Ahhh I bet you thought I was going to get all political on you. Well, I am, but not about what you think.
Since I've had kids (almost 4 years *sob*) I have had a HUGE perspective change on feminism. Growing up, I was under the impression that I could grow up to be whoever I wanted to be and do whatever I wanted to do. This right was given to me by the generations before me who fought for equality for women.
For all of my middle school years my mother was going to grad school in the evenings for her Master's of Education. Now that I am a mother of two I realize how insane that must have been for her. Additionally, my father was traveling 3-4 nights out of the week for work at that time. Does this situation sound appealing to any of your mothers out there? I doubt it.
I clearly remember the sound and smell of her tan typewriter in the kitchen. I remember hesitantly touching a key and the huge noise it made as it punched the paper. It felt so powerful to type. But mainly I remember hearing that typewriting click clacking after I was put to bed for the night. So after a day of taking care of our home, her church responsibilities, and me and my sister, my mother then went to work on essays and papers.
I'm sure that somewhere down the line my mother influenced my idea that I could do whatever I wanted professional regardless of whether or not I had a family. But to be honest, I have no recollection of my mother ever telling me these things. She was (and is) by no means someone I would label "a feminist". There were no rallys or marches for us. We did not have NOW signs in our yard. But her actions probably reinforced what I was being taught in school - girls could do the same thing as boys.
So when I had Lily in December 2004 I took a small maternity leave and then headed back to work. While before I had her I was working 50-ish hour weeks I toned it down to 40 hours while my mother watched her.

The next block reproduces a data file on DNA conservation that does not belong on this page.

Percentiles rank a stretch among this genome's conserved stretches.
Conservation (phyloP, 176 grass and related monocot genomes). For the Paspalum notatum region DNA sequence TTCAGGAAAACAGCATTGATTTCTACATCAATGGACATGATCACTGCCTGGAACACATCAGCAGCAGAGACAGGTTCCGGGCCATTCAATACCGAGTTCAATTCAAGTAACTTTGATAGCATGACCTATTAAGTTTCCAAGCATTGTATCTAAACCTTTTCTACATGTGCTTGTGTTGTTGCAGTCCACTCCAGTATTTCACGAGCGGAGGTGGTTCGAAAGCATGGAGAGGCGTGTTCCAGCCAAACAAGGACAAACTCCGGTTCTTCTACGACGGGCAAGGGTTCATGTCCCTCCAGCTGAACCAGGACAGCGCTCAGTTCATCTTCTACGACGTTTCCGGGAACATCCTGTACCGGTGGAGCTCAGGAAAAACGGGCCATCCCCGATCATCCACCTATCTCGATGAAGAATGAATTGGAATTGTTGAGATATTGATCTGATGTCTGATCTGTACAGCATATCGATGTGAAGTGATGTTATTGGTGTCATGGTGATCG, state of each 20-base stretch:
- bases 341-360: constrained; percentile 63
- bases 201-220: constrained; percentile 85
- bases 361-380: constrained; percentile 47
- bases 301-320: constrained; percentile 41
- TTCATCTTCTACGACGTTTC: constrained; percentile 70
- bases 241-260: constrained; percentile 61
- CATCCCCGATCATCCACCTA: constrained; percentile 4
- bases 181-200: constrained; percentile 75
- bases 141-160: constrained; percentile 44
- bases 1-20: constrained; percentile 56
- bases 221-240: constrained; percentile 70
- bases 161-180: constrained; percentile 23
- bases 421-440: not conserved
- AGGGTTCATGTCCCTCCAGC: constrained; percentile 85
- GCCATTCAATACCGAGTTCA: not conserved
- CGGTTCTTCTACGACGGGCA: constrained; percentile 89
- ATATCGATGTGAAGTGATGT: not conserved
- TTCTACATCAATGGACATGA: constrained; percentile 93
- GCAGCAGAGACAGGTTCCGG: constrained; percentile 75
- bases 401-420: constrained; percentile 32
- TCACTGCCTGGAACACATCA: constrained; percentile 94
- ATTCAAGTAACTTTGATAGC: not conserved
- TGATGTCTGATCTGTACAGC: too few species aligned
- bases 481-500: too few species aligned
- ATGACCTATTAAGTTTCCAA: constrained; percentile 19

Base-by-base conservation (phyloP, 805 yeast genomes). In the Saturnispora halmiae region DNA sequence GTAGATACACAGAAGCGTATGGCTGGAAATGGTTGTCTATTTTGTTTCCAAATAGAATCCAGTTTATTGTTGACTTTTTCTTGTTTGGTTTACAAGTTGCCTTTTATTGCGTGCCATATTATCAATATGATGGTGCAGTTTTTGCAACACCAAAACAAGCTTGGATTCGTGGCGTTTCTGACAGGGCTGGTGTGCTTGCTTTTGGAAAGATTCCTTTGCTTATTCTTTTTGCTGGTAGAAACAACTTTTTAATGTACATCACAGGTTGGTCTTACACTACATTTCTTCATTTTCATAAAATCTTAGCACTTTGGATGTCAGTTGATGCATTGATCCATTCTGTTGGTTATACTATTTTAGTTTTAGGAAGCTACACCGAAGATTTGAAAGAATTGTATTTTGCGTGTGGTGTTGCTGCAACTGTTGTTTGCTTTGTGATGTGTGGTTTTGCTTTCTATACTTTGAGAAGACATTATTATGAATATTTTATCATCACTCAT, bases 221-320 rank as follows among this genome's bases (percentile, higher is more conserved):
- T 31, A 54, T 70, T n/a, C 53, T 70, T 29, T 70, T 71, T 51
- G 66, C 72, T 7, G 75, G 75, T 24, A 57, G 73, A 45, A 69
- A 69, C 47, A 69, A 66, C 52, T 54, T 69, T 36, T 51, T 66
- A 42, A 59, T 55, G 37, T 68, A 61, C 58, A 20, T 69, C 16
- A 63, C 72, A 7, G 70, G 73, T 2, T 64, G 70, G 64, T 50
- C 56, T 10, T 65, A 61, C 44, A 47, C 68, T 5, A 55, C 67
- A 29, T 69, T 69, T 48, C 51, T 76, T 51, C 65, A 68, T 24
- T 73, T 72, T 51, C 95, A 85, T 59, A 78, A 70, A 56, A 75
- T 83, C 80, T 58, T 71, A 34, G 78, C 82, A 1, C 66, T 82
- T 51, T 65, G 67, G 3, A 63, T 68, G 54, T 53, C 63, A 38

This worked out well for about 5 months. Then she kinda woke up from her sleep-all-the-time-infancy stage and became a very addictive little baby. It was at that point that I could not understand why I physically, mentally, and emotionally could not handle working that much. I was easily distracted, forgetting things, and even (gasp) getting disorganized. I found myself staying up later and later to try to get "everything" done.
And then I lost it. I did not want my mother to watch Lily, I wanted to watch Lily. She was my baby and I was her mother and work was getting in the way of what my gut told me to do. Luckily, I was able to distribute some work to others, convince myself that the company didn't need me to survive (that's still up for debate), and reduced my hours. And that made things better.
It was around that point that I slowly began to understand what the feminist movement impacted me negatively and positively.
I had no idea that I couldn't do everything. Wasn't that what I was told in school? Why couldn't I excel at work and be the perfect mother? Why could I not keep my house organized and my voice mails kept piling up? Why couldn't I physically, mentally, and emotionally handle everything like they said I could?
BUT WAIT. They never said that.
Feminism only gave me the CHOICE to do these things. That idea was like a slap in the face. Maybe this was apparent to lots of other women out there, but I was in the dark about it. I felt incredibly deceived and broken. What was I going to do? This revelation put me in a weird spot for a few weeks until I realized that this was actually a wonderful thing.